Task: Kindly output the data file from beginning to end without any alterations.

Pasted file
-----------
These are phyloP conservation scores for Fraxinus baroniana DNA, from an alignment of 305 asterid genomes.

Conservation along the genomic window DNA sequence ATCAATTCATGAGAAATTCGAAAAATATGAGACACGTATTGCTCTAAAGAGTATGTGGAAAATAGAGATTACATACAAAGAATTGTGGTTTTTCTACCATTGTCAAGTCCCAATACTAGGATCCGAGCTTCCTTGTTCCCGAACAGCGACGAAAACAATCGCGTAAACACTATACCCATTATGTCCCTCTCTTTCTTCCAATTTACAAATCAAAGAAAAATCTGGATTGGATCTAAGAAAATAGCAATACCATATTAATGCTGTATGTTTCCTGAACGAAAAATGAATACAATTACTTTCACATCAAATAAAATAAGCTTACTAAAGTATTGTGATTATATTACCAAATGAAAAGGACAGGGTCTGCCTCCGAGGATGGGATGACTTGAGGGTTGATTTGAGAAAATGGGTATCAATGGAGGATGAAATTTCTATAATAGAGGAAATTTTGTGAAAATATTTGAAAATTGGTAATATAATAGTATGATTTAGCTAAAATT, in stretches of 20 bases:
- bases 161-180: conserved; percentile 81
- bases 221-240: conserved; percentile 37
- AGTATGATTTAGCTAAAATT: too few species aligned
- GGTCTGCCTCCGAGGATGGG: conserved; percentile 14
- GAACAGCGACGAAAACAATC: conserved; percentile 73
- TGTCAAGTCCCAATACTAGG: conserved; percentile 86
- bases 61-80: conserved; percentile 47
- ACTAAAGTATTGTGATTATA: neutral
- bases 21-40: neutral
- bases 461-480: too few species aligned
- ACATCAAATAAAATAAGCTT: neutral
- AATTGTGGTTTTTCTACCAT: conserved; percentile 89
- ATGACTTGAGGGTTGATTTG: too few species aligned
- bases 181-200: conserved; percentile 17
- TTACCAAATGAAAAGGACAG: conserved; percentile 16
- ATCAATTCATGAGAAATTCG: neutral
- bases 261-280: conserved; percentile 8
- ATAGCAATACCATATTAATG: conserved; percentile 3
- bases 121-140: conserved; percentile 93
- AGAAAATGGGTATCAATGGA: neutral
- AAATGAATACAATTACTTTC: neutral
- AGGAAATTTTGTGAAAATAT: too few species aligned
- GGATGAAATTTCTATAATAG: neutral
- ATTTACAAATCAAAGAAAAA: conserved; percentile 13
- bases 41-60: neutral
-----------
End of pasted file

These are phyloP conservation scores for Fraxinus baroniana DNA, from an alignment of 305 asterid genomes.

Conservation along the genomic window DNA sequence ATCAATTCATGAGAAATTCGAAAAATATGAGACACGTATTGCTCTAAAGAGTATGTGGAAAATAGAGATTACATACAAAGAATTGTGGTTTTTCTACCATTGTCAAGTCCCAATACTAGGATCCGAGCTTCCTTGTTCCCGAACAGCGACGAAAACAATCGCGTAAACACTATACCCATTATGTCCCTCTCTTTCTTCCAATTTACAAATCAAAGAAAAATCTGGATTGGATCTAAGAAAATAGCAATACCATATTAATGCTGTATGTTTCCTGAACGAAAAATGAATACAATTACTTTCACATCAAATAAAATAAGCTTACTAAAGTATTGTGATTATATTACCAAATGAAAAGGACAGGGTCTGCCTCCGAGGATGGGATGACTTGAGGGTTGATTTGAGAAAATGGGTATCAATGGAGGATGAAATTTCTATAATAGAGGAAATTTTGTGAAAATATTTGAAAATTGGTAATATAATAGTATGATTTAGCTAAAATT, in stretches of 20 bases:
- bases 161-180: conserved; percentile 81
- bases 221-240: conserved; percentile 37
- AGTATGATTTAGCTAAAATT: too few species aligned
- GGTCTGCCTCCGAGGATGGG: conserved; percentile 14
- GAACAGCGACGAAAACAATC: conserved; percentile 73
- TGTCAAGTCCCAATACTAGG: conserved; percentile 86
- bases 61-80: conserved; percentile 47
- ACTAAAGTATTGTGATTATA: neutral
- bases 21-40: neutral
- bases 461-480: too few species aligned
- ACATCAAATAAAATAAGCTT: neutral
- AATTGTGGTTTTTCTACCAT: conserved; percentile 89
- ATGACTTGAGGGTTGATTTG: too few species aligned
- bases 181-200: conserved; percentile 17
- TTACCAAATGAAAAGGACAG: conserved; percentile 16
- ATCAATTCATGAGAAATTCG: neutral
- bases 261-280: conserved; percentile 8
- ATAGCAATACCATATTAATG: conserved; percentile 3
- bases 121-140: conserved; percentile 93
- AGAAAATGGGTATCAATGGA: neutral
- AAATGAATACAATTACTTTC: neutral
- AGGAAATTTTGTGAAAATAT: too few species aligned
- GGATGAAATTTCTATAATAG: neutral
- ATTTACAAATCAAAGAAAAA: conserved; percentile 13
- bases 41-60: neutral